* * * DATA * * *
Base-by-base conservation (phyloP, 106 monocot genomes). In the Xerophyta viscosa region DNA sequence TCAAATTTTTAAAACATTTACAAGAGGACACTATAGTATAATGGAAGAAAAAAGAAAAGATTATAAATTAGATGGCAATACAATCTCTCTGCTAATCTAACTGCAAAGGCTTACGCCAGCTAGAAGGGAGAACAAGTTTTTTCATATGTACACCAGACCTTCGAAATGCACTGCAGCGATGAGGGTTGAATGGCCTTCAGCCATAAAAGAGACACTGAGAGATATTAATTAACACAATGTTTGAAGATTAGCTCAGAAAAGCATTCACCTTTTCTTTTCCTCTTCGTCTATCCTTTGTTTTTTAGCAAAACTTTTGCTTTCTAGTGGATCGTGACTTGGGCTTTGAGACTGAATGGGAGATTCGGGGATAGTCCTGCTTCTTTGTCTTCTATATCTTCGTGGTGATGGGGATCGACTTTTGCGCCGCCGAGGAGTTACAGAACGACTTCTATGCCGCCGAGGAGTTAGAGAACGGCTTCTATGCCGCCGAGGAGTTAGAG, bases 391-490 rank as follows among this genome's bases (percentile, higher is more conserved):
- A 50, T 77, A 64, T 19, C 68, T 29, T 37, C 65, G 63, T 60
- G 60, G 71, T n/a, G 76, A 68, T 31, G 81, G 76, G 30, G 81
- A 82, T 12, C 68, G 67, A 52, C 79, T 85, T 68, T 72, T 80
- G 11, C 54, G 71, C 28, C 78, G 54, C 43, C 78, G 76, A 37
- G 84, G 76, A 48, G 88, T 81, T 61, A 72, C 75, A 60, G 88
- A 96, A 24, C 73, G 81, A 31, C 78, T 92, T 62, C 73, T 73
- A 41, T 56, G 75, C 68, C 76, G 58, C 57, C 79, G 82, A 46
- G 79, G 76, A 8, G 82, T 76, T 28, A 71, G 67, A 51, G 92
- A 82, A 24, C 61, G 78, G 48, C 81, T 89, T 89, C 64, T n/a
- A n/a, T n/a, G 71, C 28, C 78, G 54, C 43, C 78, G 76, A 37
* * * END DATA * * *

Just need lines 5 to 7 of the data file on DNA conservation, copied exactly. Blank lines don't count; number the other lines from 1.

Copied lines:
- G 11, C 54, G 71, C 28, C 78, G 54, C 43, C 78, G 76, A 37
- G 84, G 76, A 48, G 88, T 81, T 61, A 72, C 75, A 60, G 88
- A 96, A 24, C 73, G 81, A 31, C 78, T 92, T 62, C 73, T 73